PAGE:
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Do you know where you are domiciled?

FOR British expatriates, understanding domicile is an important element of estate planning. It is domicile, not residence, that determines your liability for UK inheritance tax.

Domicile is a complex, and incredibly adhesive, UK, common-law concept. The basic rule is that a person is domiciled in the country in which they have their permanent home, regarded as your “homeland”. However, you can remain UK-domiciled, even after living abroad for many years.

There are three types of domicile under English law:

*Domicile of origin – where a child takes their father’s (or single/unmarried mother’s) domicile (not necessarily their country of birth)

*Domicile of dependence – applies to women married before 1974 (whose domicile will mirror their husband’s), as well as minors and other legal dependents

*Domicile of choice – acquired by moving permanently to another country.

While changing domicile is possible, this needs to be a carefully-considered process, because there are no set rules; much depends on your particular circumstances and intentions. If challenged by HM Revenue and Customs (HMRC), the onus is on you, or, rather, your heirs, to prove you were non-UK domicile at the date of death.

Changing domicile

To acquire a domicile of choice, you must be physically present and tax resident in your new country, intend to live there, permanently, and not foresee any reason to return to the UK. You need to sever as many ties as possible with the UK, as HMRC will look for any indication that you see Britain as your homeland, and may return one day. Stating in your will that you wish to be buried in the UK, for example, could work against you.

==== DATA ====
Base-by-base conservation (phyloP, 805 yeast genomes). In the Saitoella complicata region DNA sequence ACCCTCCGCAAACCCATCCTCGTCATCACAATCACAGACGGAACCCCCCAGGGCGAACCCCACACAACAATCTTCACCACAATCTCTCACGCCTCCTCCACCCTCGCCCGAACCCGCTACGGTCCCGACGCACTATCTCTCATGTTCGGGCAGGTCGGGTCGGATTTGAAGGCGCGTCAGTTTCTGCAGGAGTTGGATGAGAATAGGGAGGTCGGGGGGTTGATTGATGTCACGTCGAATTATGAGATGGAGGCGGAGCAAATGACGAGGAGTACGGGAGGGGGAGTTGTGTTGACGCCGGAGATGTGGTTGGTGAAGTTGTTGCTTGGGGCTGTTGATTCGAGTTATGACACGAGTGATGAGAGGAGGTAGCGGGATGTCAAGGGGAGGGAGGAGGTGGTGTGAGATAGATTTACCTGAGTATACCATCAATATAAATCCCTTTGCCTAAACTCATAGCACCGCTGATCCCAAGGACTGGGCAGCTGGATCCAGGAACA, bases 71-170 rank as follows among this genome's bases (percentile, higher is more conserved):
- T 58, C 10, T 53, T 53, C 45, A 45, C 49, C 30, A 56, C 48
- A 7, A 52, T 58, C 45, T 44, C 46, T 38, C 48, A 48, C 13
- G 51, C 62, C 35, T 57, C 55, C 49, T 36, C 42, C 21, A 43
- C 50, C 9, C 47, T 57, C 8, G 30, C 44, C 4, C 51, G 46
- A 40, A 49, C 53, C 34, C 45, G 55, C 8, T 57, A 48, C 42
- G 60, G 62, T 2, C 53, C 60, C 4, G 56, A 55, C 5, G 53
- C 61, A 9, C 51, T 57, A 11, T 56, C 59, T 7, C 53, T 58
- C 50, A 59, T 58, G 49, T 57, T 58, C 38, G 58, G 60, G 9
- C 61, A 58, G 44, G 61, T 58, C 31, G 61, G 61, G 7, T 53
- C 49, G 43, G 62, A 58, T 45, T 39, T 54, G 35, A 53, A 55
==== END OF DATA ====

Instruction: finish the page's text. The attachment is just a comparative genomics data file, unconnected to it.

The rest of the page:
Even if you adopt a domicile of choice outside the UK, it can take up to four years to shed a UK domicile for inheritance-tax purposes. HMRC may treat you as UK-domiciled if you:

*were UK resident for 15 of the last 20 tax years

*return to Britain for more than a year (if the UK is your domicile of origin and place of birth)

*move to a third country – until you can demonstrate you have established a new domicile of choice.

The effect of domicile on inheritance taxes

Anyone who is deemed UK-domiciled is liable to 40% inheritance tax on their worldwide assets. Since April 2017, this includes all UK residential property. There is an individual tax-free allowance of £325,000, transferable to your spouse or civil partner, plus a £125,000 “family-home allowance” (increasing to £150,000 this April, and £175,000 in April 2020).

As well as UK tax, you could be liable to Spanish succession tax. However, in most cases, the UK would give credit for the tax paid overseas to avoid double taxation on the same asset. Non-UK domiciles are only liable to UK inheritance tax on assets situated in the UK.

The best approach

Domicile is a complex area, particularly for inheritance-tax purposes. If you are looking to claim change of domicile, or there is a significant amount of UK inheritance tax at stake, take specialist, personalised advice.

Whether or not you have UK domicile status, there are tax-planning arrangements available, to reduce your liabilities to inheritance and other taxes. Blevins Franks are experts in this area, and will help you establish your domicile status, how inheritance tax interacts with Spanish succession tax, and what steps you can take to minimise unnecessary taxes for your heirs.

Tax rates, scope and reliefs may change. Any statements concerning taxation are based upon our understanding of current taxation laws and practices, which are subject to change. Tax information has been summarised; individuals should seek personalised advice.

Keep up to date on the financial issues that may affect you on the Blevins Franks news page at www.blevinsfranks.com

Short URL: http://www.canarianweekly.com/?p=46526

Posted by on Mar 8 2019. Filed under Business & Finance. You can follow any responses to this entry through the RSS 2.0. Both comments and pings are currently closed.

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